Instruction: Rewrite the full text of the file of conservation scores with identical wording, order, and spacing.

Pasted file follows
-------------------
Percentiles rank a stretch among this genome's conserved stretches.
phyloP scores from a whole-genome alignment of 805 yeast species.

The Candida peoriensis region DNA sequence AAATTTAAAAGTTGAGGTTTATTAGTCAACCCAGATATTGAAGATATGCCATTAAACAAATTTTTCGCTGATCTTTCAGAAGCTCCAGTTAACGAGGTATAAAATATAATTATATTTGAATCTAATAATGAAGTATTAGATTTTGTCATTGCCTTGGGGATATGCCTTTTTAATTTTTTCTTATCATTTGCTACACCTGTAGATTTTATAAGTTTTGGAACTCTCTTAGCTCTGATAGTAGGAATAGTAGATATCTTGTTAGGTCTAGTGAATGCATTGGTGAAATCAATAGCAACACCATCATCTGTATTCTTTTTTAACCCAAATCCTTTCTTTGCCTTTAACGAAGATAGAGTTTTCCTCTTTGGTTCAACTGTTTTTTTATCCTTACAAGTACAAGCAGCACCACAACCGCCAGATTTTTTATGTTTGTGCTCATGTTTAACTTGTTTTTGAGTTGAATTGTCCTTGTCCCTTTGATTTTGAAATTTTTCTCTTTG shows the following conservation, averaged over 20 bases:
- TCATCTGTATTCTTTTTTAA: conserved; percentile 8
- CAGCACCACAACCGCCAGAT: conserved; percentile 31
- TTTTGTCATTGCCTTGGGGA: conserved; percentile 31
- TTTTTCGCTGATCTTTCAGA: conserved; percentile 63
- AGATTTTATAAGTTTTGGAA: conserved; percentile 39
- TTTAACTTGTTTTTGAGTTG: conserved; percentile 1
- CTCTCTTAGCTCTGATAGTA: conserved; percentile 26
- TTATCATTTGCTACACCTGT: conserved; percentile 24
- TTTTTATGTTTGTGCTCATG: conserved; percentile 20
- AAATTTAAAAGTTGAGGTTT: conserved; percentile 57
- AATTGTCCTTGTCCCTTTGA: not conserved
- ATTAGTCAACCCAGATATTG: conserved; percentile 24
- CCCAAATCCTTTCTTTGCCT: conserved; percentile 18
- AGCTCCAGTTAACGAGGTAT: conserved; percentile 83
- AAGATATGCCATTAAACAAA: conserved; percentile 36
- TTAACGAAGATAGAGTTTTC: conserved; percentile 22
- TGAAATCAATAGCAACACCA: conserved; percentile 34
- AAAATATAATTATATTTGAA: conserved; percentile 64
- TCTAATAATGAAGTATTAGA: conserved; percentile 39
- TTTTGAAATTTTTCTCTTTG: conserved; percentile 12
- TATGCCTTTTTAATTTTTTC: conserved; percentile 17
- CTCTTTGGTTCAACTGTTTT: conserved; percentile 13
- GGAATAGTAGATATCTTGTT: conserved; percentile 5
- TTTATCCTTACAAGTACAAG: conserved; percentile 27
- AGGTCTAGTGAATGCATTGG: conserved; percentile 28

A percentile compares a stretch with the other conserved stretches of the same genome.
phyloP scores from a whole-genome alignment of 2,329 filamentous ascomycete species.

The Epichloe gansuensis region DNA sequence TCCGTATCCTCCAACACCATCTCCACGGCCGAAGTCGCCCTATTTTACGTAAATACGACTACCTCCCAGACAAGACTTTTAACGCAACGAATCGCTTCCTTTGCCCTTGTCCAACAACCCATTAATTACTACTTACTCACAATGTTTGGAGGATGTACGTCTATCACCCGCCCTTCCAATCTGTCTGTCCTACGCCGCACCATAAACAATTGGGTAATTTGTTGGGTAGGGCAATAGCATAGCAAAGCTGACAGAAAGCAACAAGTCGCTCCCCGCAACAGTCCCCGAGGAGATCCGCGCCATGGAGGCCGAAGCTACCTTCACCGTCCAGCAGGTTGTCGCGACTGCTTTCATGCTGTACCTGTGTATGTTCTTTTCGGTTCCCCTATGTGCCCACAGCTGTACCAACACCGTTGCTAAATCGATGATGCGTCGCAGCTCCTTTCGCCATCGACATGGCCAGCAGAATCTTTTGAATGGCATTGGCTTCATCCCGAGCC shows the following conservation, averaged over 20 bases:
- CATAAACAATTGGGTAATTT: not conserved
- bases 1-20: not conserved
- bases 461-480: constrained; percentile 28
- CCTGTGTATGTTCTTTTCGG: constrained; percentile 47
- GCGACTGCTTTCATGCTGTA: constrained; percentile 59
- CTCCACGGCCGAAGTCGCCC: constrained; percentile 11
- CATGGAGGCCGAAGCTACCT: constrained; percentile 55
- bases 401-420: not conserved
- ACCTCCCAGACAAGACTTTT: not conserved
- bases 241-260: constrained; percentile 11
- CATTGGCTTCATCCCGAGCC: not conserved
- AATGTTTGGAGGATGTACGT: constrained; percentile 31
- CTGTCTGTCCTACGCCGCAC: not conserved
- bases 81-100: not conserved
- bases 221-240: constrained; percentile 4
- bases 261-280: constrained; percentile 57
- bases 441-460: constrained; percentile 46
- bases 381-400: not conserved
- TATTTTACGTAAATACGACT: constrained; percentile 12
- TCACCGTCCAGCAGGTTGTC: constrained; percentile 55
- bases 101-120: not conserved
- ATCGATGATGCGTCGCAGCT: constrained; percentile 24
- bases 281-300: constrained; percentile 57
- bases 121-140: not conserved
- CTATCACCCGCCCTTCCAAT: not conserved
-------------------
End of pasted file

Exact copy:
Percentiles rank a stretch among this genome's conserved stretches.
phyloP scores from a whole-genome alignment of 805 yeast species.

The Candida peoriensis region DNA sequence AAATTTAAAAGTTGAGGTTTATTAGTCAACCCAGATATTGAAGATATGCCATTAAACAAATTTTTCGCTGATCTTTCAGAAGCTCCAGTTAACGAGGTATAAAATATAATTATATTTGAATCTAATAATGAAGTATTAGATTTTGTCATTGCCTTGGGGATATGCCTTTTTAATTTTTTCTTATCATTTGCTACACCTGTAGATTTTATAAGTTTTGGAACTCTCTTAGCTCTGATAGTAGGAATAGTAGATATCTTGTTAGGTCTAGTGAATGCATTGGTGAAATCAATAGCAACACCATCATCTGTATTCTTTTTTAACCCAAATCCTTTCTTTGCCTTTAACGAAGATAGAGTTTTCCTCTTTGGTTCAACTGTTTTTTTATCCTTACAAGTACAAGCAGCACCACAACCGCCAGATTTTTTATGTTTGTGCTCATGTTTAACTTGTTTTTGAGTTGAATTGTCCTTGTCCCTTTGATTTTGAAATTTTTCTCTTTG shows the following conservation, averaged over 20 bases:
- TCATCTGTATTCTTTTTTAA: conserved; percentile 8
- CAGCACCACAACCGCCAGAT: conserved; percentile 31
- TTTTGTCATTGCCTTGGGGA: conserved; percentile 31
- TTTTTCGCTGATCTTTCAGA: conserved; percentile 63
- AGATTTTATAAGTTTTGGAA: conserved; percentile 39
- TTTAACTTGTTTTTGAGTTG: conserved; percentile 1
- CTCTCTTAGCTCTGATAGTA: conserved; percentile 26
- TTATCATTTGCTACACCTGT: conserved; percentile 24
- TTTTTATGTTTGTGCTCATG: conserved; percentile 20
- AAATTTAAAAGTTGAGGTTT: conserved; percentile 57
- AATTGTCCTTGTCCCTTTGA: not conserved
- ATTAGTCAACCCAGATATTG: conserved; percentile 24
- CCCAAATCCTTTCTTTGCCT: conserved; percentile 18
- AGCTCCAGTTAACGAGGTAT: conserved; percentile 83
- AAGATATGCCATTAAACAAA: conserved; percentile 36
- TTAACGAAGATAGAGTTTTC: conserved; percentile 22
- TGAAATCAATAGCAACACCA: conserved; percentile 34
- AAAATATAATTATATTTGAA: conserved; percentile 64
- TCTAATAATGAAGTATTAGA: conserved; percentile 39
- TTTTGAAATTTTTCTCTTTG: conserved; percentile 12
- TATGCCTTTTTAATTTTTTC: conserved; percentile 17
- CTCTTTGGTTCAACTGTTTT: conserved; percentile 13
- GGAATAGTAGATATCTTGTT: conserved; percentile 5
- TTTATCCTTACAAGTACAAG: conserved; percentile 27
- AGGTCTAGTGAATGCATTGG: conserved; percentile 28

A percentile compares a stretch with the other conserved stretches of the same genome.
phyloP scores from a whole-genome alignment of 2,329 filamentous ascomycete species.

The Epichloe gansuensis region DNA sequence TCCGTATCCTCCAACACCATCTCCACGGCCGAAGTCGCCCTATTTTACGTAAATACGACTACCTCCCAGACAAGACTTTTAACGCAACGAATCGCTTCCTTTGCCCTTGTCCAACAACCCATTAATTACTACTTACTCACAATGTTTGGAGGATGTACGTCTATCACCCGCCCTTCCAATCTGTCTGTCCTACGCCGCACCATAAACAATTGGGTAATTTGTTGGGTAGGGCAATAGCATAGCAAAGCTGACAGAAAGCAACAAGTCGCTCCCCGCAACAGTCCCCGAGGAGATCCGCGCCATGGAGGCCGAAGCTACCTTCACCGTCCAGCAGGTTGTCGCGACTGCTTTCATGCTGTACCTGTGTATGTTCTTTTCGGTTCCCCTATGTGCCCACAGCTGTACCAACACCGTTGCTAAATCGATGATGCGTCGCAGCTCCTTTCGCCATCGACATGGCCAGCAGAATCTTTTGAATGGCATTGGCTTCATCCCGAGCC shows the following conservation, averaged over 20 bases:
- CATAAACAATTGGGTAATTT: not conserved
- bases 1-20: not conserved
- bases 461-480: constrained; percentile 28
- CCTGTGTATGTTCTTTTCGG: constrained; percentile 47
- GCGACTGCTTTCATGCTGTA: constrained; percentile 59
- CTCCACGGCCGAAGTCGCCC: constrained; percentile 11
- CATGGAGGCCGAAGCTACCT: constrained; percentile 55
- bases 401-420: not conserved
- ACCTCCCAGACAAGACTTTT: not conserved
- bases 241-260: constrained; percentile 11
- CATTGGCTTCATCCCGAGCC: not conserved
- AATGTTTGGAGGATGTACGT: constrained; percentile 31
- CTGTCTGTCCTACGCCGCAC: not conserved
- bases 81-100: not conserved
- bases 221-240: constrained; percentile 4
- bases 261-280: constrained; percentile 57
- bases 441-460: constrained; percentile 46
- bases 381-400: not conserved
- TATTTTACGTAAATACGACT: constrained; percentile 12
- TCACCGTCCAGCAGGTTGTC: constrained; percentile 55
- bases 101-120: not conserved
- ATCGATGATGCGTCGCAGCT: constrained; percentile 24
- bases 281-300: constrained; percentile 57
- bases 121-140: not conserved
- CTATCACCCGCCCTTCCAAT: not conserved